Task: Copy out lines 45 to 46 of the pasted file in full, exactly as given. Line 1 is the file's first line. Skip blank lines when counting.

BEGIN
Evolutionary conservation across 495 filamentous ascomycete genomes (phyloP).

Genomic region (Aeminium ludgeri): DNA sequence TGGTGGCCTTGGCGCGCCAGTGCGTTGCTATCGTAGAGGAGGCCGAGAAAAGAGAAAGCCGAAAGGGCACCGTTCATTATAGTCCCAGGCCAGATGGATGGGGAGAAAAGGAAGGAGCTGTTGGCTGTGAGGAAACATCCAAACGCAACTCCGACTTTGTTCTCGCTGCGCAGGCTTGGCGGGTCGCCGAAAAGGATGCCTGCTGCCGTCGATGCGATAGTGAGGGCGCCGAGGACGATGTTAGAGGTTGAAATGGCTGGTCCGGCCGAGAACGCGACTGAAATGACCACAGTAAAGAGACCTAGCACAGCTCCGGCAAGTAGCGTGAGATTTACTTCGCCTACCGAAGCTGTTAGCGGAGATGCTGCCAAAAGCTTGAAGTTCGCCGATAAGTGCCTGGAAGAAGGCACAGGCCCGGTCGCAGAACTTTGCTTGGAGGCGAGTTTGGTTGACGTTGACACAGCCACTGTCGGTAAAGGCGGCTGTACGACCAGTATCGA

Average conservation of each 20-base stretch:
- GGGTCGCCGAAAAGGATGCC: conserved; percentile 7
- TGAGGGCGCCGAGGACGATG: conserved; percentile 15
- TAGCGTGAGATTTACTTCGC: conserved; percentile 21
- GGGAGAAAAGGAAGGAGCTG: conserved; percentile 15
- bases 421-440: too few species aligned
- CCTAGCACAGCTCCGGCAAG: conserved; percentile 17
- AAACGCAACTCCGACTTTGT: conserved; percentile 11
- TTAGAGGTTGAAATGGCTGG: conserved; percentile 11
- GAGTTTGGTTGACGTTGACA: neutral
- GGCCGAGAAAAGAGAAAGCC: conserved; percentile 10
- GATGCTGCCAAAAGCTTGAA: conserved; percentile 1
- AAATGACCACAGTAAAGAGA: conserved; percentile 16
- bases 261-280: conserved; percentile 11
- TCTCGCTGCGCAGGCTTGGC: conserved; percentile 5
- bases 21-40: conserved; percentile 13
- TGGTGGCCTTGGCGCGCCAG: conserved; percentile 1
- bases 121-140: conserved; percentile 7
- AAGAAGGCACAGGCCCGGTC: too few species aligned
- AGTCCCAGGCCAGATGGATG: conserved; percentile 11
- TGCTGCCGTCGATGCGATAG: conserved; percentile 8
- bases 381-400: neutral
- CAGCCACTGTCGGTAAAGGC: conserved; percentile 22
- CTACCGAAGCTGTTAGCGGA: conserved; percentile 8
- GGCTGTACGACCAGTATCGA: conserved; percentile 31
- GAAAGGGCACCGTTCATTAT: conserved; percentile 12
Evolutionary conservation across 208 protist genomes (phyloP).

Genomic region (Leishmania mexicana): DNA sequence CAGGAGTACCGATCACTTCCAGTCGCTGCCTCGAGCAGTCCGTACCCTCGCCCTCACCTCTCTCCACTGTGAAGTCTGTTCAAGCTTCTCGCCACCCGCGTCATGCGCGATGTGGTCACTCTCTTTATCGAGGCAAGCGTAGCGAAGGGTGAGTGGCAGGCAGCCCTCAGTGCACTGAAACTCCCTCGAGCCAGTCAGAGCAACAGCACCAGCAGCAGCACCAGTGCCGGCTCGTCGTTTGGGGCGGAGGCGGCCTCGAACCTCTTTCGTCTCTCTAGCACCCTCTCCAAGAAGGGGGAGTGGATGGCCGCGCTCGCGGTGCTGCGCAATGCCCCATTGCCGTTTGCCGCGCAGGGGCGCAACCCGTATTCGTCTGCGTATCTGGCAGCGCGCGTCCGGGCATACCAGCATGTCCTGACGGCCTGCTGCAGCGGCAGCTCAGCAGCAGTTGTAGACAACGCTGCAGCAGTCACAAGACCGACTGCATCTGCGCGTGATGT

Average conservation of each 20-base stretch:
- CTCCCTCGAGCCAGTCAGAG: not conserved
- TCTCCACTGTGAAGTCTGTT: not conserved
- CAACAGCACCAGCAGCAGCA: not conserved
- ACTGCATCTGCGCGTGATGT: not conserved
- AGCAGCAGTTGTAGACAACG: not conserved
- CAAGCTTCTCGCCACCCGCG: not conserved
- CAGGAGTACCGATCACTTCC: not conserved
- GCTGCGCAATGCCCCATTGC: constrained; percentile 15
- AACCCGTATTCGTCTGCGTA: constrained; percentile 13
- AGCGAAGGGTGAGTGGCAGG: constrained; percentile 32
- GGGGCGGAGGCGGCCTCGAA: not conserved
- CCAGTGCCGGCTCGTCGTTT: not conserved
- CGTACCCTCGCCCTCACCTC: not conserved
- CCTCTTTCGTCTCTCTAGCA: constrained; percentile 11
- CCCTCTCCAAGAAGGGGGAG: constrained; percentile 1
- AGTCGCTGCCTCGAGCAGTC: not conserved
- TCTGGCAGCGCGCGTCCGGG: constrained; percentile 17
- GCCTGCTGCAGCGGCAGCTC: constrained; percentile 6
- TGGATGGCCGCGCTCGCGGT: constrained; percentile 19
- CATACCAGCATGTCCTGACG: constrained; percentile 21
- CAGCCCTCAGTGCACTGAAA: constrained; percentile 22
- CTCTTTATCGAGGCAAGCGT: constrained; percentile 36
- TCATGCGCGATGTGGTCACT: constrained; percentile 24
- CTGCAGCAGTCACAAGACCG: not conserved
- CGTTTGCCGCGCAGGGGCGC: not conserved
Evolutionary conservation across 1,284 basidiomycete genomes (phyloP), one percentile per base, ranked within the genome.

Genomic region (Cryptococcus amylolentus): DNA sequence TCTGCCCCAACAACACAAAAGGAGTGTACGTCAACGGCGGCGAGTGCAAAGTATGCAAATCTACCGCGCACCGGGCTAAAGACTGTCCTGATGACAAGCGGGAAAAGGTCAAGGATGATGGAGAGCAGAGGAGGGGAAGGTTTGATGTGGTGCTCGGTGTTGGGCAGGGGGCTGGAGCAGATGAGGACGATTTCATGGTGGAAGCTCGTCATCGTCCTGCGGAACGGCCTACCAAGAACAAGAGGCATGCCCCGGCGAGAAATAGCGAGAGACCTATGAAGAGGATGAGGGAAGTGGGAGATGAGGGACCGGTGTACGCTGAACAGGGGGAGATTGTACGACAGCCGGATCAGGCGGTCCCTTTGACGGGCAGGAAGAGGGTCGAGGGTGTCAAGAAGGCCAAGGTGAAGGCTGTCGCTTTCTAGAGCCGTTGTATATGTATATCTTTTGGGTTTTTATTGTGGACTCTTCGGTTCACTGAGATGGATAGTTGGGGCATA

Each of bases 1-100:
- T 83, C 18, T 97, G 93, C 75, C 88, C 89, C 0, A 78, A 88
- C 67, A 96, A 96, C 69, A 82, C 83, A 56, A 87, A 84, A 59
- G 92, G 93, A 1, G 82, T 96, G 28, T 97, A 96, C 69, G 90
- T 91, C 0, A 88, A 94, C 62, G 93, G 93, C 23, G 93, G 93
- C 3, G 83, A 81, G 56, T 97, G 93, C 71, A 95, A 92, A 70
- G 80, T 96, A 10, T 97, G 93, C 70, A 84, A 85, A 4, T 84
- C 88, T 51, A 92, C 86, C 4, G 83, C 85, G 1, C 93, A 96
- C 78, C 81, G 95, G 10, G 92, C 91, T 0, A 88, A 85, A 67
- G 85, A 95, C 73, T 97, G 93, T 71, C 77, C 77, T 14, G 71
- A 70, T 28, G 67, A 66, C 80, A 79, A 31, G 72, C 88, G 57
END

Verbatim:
- CCTCTTTCGTCTCTCTAGCA: constrained; percentile 11
- CCCTCTCCAAGAAGGGGGAG: constrained; percentile 1